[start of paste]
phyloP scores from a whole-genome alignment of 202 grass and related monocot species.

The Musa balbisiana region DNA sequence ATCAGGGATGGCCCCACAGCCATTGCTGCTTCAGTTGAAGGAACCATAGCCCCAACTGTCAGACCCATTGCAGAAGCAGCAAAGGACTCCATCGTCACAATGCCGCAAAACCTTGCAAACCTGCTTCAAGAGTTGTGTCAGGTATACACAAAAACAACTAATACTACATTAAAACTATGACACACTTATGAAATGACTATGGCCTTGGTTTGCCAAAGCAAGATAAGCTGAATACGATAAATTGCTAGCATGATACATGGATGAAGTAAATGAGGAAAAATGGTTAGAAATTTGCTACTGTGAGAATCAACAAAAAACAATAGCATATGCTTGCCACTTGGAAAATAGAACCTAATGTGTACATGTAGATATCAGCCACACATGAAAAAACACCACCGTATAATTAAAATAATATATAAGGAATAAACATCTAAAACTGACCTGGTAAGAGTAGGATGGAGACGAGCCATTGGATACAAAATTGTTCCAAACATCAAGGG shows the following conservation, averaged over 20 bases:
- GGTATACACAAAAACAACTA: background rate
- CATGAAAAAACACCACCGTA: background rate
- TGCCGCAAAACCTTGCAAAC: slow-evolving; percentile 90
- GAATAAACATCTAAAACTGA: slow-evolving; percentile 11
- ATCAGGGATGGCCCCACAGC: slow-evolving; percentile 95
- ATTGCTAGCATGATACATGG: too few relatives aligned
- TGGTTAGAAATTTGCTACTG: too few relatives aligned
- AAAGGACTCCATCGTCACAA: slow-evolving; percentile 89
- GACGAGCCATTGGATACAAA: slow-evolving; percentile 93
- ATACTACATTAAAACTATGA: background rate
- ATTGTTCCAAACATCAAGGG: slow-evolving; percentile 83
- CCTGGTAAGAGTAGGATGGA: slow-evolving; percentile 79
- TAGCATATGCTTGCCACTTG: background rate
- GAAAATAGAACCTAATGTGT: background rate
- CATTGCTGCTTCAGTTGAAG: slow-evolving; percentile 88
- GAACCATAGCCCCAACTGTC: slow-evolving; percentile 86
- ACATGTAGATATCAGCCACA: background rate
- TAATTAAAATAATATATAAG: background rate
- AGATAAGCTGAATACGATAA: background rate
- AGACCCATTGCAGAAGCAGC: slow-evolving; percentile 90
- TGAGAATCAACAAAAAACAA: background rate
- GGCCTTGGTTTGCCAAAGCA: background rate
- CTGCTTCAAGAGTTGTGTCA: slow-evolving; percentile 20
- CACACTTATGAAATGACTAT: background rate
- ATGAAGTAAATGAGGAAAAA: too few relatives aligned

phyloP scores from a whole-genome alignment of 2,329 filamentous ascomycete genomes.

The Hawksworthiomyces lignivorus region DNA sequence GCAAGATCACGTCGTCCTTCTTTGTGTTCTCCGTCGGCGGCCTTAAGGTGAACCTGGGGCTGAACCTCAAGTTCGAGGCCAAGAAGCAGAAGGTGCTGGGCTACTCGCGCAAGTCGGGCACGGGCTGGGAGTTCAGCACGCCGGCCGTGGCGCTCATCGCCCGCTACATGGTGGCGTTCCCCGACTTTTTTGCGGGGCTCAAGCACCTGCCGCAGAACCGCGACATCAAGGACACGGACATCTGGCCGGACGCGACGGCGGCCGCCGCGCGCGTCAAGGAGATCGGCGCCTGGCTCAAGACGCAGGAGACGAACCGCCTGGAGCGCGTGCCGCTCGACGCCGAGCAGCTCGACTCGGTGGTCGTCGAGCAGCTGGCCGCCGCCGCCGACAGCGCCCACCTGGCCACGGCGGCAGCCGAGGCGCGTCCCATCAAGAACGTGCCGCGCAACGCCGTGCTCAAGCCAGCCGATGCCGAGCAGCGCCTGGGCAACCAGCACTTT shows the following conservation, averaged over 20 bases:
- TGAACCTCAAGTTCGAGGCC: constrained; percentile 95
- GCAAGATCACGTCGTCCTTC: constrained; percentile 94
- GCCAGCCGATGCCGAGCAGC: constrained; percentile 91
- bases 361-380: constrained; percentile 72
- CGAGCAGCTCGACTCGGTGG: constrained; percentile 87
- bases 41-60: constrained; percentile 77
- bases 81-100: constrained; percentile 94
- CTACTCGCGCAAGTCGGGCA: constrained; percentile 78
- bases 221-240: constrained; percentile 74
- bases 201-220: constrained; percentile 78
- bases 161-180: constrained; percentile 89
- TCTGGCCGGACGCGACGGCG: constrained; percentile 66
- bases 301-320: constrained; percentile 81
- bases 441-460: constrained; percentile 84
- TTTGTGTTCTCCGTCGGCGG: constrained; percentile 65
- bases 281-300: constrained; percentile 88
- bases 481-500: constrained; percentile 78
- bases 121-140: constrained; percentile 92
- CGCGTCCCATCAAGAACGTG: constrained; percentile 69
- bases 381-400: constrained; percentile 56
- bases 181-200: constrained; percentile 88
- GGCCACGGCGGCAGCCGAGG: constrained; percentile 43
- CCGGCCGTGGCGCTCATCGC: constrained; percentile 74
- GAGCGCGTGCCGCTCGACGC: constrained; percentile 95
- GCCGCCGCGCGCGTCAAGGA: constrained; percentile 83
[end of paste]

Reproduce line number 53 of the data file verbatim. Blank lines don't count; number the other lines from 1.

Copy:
- GAGCGCGTGCCGCTCGACGC: constrained; percentile 95